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Report: Medicare Physician Pay Down 22% in Last 20 Years

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Report: Medicare Physician Pay Down 22% in Last 20 Years

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Doctor pay

When most businesses look to the future, they envision income and revenue rising incrementally over time, and medical practices are no exception. However, the results of a new survey show that when adjusted for inflation, Medicare physician pay dropped 22 percent between 2001 and 2021.

That’s the word from the 2023 Physician Compensation Report by Doximity, which outlines not only where and why physician pay is falling, but also lists which specialties are bringing in the most income. To create the report, Doximity surveyed more than 190,000 full-time doctors over a six-year period and plotted the gains and losses it tracked during that time.

To get a handle on the latest doctor pay statistics so you can evaluate whether your practice might need to find new revenue streams, check out some of the report’s highlights.

Average Doctor Pay Fell 2.4% in 2022

Doctors didn’t see their pay rise last year—in fact, the opposite happened. Pay declined 2.4% in 2022, versus an increase of 3.8% in 2021. With practice expenses continuing to be on the rise due to the safety and sanitation protocols that have remained in place despite the end of the PHE, that has made practice management a more expensive venture this year than ever before.

When it comes to areas of the United States and physician pay, Charlotte, N.C. nabbed the top spot, with average compensation of $430,890. Next on the list were St. Louis, MO, Oklahoma City, OK, and San Jose, CA. Of note, Charlotte and St. Louis also led the pack last year.

As for the lowest paid physicians, they were found in Washington, D.C., with an average compensation of $342,139. Washington was followed by Baltimore, MD, Boston, MA, and San Antonio, TX.

The metropolitan areas that saw the biggest compensation increases last year included Oklahoma City, where pay rose 6.3%, Baltimore (up 4.6%) and Salt Lake City, UT (up 2.9%).

Male Doctors Earn $110K More Than Female Counterparts

The study revealed that a vast gender pay gap exists between male and female doctors, with a 26% gap between annual pay for the two genders. Average pay for male doctors is almost $110,000 more than that of their female counterparts, even when the salaries were controlled for location, years of experience and specialty.

The specialty with the largest gender pay gap was oral and maxillofacial surgery, where male providers average $568,789 annually and female physicians bring in $395,687 each year. The smallest pay gap was seen among nuclear medicine specialists, where male providers earned about $394,231 and females brought in $382,431.

Physician Burnout Is Rising

Not only do female physicians earn less, but they also note that they are overworked more than men. About 92% of female respondents said they were overworked, versus 83% of male respondents.

Some two-thirds of physicians surveyed say they’re considering a change in their employment, either leaving for another position elsewhere, considering early retirement, or thinking about changing careers completely. A startling 71 percent of survey respondents said they’d take less pay if they could improve their work-life balance.

Neurosurgeons, Thoracic Surgeons Among Highest Paid Specialties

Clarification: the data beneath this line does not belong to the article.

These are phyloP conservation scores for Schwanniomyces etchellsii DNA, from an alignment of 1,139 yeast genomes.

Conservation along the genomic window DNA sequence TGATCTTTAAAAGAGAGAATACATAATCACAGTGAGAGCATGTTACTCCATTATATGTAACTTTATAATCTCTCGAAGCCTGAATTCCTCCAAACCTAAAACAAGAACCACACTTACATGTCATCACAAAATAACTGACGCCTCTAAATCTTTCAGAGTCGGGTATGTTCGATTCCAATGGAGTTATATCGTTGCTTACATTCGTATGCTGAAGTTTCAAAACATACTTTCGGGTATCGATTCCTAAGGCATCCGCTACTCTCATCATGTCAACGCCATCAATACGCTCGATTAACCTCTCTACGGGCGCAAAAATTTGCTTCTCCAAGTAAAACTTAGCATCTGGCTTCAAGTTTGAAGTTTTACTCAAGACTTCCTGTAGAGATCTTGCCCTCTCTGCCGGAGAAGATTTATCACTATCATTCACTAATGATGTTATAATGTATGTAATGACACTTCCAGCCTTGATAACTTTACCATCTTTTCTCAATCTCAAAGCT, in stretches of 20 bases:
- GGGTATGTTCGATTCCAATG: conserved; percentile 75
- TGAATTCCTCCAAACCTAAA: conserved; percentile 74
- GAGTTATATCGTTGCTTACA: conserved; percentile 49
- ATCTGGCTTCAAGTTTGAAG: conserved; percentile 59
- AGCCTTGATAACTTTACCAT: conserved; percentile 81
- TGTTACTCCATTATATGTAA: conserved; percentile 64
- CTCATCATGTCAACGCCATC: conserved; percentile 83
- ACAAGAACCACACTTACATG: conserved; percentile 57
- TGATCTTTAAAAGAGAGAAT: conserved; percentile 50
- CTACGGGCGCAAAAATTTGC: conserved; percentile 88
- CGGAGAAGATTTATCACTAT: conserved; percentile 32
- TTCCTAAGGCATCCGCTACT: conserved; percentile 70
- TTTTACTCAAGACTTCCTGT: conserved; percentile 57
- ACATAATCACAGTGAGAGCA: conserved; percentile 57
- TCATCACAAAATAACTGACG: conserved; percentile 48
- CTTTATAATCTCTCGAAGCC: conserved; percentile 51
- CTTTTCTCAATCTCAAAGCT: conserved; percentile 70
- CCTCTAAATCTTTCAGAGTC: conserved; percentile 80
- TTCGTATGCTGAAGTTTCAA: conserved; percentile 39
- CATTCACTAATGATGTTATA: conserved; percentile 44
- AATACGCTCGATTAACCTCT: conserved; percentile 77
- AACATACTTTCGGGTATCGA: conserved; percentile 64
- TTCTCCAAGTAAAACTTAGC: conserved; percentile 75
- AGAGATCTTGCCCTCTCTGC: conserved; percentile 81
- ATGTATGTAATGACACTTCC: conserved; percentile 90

The specialties with the highest pay were largely those that treated adults and performed surgeries, while the lowest-paid specialties were mainly primary care and pediatric specialists.

The highest paid specialty was neurosurgery, with average pay of $788,313, followed by thoracic surgery, orthopedic surgery and plastic surgery.

The lowest-paid specialists were in the pediatric endocrinology field, averaging $218,266 per year. Next on the list of lower-paying specialties were pediatric infectious disease, pediatric rheumatology and pediatric hematology and oncology.

In terms of the specialties that saw the biggest income growth last year, emergency medicine led the pack with 6.2% growth. Most specialties saw compensation fall or remain stagnant when compared to 2021 rates.

What Might This Mean for Practice Management?

Based on the results of this survey, physicians are clearly feeling overworked—and that’s in light of increasingly worse reimbursement from payers. This could increase pressure on practice managers to find ways to meet the following needs:

  • Optimize scheduling to improve physician productivity and morale
  • Invest in technological tools that help providers with more efficient patient care and documentation
  • Boost your accounts receivable processes to bring in maximum pay
  • Optimize your denial management system to follow up on denials and bring in more cash
  • Train front desk staff to collect for copays, deductibles and other fees before patients leave
  • Consider new income streams, like charging for patient forms
  • Remain compliant with HIPAA and regulatory requirements to ensure you don’t face scrutiny, fines or chargebacks
  • Train providers on accurate E/M leveling so they don’t under code these visits
  • Perform frequent self-audits to ensure your processes are working correctly and you aren’t leaking reimbursement anywhere

Seeking ways to bring in more cash at your practice amid falling reimbursement rates? Check out our essential three-part series, Patient Billing Tactics: Compliantly Get Paid More. You’ll learn tips and strategies to help you bring in all the cash you’re ethically entitled to. Register today!

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